Kinkade, who calls himself the ‘Painter of Light’ and is said to be the most collected living artist in America, creates images of Christmas chapels dusted in snow, of cottages next to placid lakes, of mountain paradises, of the perfect yellow rose and of pools of serenity. ‘A lot of artists really sort of loathe Thomas Kinkade,’ said Kevin Evans, who curated the show. ‘Not just because of his very simple and extremely idealized and conservative view of the world, but because it’s formulaic painting that creates a static and stagnant image.’
“The show was held in the gallery and studio of longtime San Francisco artist Winston Smith, best known for his collages for musicians and punk artists, including the Dead Kennedys. ‘Kinkade has a formula,’ Smith said, holding court at the back of his studio, behind a draped curtain. ‘The bourgeois attitude that this is art is insulting.’ Sitting nearby was Ron Turner, the founder and publisher of Last Gasp comic books. Turner, who was one of the first publishers to feature the work of the now widely known illustrator R. Crumb, said he also has published a book on Kinkade’s work.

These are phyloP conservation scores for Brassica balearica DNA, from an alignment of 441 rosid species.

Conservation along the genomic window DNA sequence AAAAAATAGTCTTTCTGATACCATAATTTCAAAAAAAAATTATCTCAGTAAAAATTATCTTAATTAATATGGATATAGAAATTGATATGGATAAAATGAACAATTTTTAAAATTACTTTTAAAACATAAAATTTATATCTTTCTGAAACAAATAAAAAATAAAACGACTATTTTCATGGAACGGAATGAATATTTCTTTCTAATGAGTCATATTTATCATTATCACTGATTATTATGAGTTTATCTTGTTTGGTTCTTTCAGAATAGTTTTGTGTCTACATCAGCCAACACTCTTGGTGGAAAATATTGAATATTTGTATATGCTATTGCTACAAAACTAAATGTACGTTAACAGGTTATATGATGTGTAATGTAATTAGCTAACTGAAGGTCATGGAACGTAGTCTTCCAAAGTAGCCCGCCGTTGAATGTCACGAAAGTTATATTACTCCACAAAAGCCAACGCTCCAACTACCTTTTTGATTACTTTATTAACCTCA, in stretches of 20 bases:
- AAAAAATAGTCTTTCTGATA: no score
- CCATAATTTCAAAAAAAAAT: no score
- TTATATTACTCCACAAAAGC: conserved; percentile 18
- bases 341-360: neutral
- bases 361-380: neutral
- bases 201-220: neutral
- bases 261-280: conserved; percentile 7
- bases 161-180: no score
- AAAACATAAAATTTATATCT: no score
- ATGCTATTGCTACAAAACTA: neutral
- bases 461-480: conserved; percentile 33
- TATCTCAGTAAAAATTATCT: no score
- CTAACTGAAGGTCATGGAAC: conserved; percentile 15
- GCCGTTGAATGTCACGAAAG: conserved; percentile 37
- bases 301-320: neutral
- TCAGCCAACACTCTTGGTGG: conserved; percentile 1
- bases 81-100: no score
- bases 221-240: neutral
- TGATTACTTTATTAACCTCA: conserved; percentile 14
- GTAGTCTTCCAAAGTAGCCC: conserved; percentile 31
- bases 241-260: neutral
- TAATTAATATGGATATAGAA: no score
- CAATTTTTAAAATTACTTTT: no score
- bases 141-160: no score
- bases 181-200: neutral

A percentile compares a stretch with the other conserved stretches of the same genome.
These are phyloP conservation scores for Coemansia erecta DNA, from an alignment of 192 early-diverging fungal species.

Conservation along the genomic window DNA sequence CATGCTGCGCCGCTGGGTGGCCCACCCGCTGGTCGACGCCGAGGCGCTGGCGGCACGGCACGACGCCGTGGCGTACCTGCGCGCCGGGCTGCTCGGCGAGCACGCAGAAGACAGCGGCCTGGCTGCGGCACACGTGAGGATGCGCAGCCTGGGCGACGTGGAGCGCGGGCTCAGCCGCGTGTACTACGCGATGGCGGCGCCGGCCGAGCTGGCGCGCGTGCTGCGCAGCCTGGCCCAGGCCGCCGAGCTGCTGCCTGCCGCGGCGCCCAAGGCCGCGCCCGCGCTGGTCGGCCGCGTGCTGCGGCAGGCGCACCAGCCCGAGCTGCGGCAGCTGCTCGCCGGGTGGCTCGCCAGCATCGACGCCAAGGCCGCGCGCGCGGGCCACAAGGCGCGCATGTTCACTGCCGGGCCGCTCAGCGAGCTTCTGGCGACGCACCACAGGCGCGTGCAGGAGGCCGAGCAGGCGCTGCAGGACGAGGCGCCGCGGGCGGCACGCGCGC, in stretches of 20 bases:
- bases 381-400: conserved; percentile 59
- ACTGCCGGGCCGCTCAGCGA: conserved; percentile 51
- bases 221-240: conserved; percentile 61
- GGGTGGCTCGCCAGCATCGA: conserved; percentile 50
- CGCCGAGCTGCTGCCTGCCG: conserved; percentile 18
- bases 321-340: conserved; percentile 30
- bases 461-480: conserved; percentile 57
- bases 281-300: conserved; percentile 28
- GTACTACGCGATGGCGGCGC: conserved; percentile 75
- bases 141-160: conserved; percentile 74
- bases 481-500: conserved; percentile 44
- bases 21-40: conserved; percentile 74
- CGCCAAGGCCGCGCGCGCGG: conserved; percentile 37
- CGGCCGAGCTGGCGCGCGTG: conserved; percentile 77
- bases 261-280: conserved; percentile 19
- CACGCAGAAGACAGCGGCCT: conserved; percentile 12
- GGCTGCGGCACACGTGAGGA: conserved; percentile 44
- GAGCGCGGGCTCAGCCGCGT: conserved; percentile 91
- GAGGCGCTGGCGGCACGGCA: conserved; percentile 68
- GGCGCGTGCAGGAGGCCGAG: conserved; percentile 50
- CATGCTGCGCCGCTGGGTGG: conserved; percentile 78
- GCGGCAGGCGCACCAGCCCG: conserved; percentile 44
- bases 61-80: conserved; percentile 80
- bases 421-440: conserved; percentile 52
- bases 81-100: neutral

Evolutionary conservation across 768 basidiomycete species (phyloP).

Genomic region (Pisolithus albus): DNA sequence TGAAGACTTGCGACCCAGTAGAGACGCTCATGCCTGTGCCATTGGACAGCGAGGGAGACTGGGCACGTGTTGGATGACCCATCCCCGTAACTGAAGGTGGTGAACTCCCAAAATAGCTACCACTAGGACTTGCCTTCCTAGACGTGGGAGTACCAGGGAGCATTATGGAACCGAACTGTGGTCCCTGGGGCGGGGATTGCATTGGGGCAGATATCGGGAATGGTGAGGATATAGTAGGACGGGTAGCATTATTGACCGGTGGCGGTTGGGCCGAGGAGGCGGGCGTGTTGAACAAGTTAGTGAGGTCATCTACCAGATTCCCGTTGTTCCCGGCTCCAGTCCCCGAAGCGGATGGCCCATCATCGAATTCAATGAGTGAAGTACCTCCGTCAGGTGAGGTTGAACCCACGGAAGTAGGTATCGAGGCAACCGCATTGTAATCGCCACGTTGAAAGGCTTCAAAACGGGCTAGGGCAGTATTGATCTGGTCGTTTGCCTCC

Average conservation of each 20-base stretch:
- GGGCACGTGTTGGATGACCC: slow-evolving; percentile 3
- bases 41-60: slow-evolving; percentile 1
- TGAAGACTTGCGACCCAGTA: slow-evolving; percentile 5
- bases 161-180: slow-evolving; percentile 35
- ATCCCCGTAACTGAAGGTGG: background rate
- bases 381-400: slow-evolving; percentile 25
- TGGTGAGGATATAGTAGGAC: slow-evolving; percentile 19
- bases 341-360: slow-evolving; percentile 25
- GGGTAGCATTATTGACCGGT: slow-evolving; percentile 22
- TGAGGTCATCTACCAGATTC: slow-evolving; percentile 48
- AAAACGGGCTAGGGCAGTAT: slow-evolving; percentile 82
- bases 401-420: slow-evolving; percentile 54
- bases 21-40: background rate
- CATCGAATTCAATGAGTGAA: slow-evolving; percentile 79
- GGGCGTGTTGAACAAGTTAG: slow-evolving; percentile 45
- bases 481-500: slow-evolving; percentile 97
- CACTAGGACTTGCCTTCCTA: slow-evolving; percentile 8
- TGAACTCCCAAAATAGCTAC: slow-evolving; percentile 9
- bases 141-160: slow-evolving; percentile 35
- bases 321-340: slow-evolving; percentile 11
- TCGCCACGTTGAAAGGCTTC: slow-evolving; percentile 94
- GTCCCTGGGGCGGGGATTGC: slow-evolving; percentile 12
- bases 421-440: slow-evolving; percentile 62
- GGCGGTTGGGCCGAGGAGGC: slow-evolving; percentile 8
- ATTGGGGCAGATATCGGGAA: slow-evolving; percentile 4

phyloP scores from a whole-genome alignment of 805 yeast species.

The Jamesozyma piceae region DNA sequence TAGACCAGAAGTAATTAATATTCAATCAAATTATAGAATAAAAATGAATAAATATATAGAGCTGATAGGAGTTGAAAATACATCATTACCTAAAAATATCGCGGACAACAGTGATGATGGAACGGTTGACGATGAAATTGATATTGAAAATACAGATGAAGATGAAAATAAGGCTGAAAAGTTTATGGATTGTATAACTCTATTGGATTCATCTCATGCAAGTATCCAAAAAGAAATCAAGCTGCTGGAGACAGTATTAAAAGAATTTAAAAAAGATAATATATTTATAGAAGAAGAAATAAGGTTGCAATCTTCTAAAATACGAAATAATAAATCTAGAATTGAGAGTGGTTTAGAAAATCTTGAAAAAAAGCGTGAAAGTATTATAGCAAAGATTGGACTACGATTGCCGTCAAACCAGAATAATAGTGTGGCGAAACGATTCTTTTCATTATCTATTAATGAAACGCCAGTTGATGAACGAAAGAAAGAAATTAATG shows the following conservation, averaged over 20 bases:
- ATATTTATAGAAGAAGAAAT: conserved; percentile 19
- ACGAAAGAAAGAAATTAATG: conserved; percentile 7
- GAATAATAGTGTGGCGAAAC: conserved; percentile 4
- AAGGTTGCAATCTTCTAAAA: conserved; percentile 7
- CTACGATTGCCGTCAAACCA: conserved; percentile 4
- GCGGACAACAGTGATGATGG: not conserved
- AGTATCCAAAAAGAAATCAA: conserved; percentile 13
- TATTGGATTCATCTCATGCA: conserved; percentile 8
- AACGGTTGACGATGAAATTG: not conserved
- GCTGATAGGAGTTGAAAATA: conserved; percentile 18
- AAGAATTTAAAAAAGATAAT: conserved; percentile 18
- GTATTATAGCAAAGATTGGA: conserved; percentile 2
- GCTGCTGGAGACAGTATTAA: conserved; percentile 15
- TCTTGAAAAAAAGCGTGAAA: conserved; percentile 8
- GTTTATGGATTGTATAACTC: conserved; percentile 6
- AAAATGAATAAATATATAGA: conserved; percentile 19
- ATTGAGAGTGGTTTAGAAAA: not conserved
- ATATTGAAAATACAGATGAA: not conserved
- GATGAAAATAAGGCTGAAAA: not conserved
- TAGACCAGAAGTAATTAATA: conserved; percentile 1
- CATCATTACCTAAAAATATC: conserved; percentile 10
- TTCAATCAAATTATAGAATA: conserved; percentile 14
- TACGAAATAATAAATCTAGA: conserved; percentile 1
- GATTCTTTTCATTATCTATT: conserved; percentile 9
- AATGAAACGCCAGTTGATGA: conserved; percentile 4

“‘I’m not anti-Kinkade,’ Turner said. ‘I think he gets under everyone’s skin because he glorifies the fairy tale. Kinkade is a master marketer, and I think the idealizing of the images is Kinkade’s own inside joke.'”
“Kinkade Cannibalized!” curated by Kevin Evans. Winston Smith�s Grant�s Tomb Gallery, San Francisco CA. Artists included Tara Evans, Kevin Evans, David Ewald, Richard Fong, Carrie Galbraith, Marsha Grant, Margaret Griffis, Steven Johnson Leyba, Stuart Mangrum, Michelle Mangrum, Suzanne Onodera, Winston Smith, Spence Snyder, Kevin Soderlund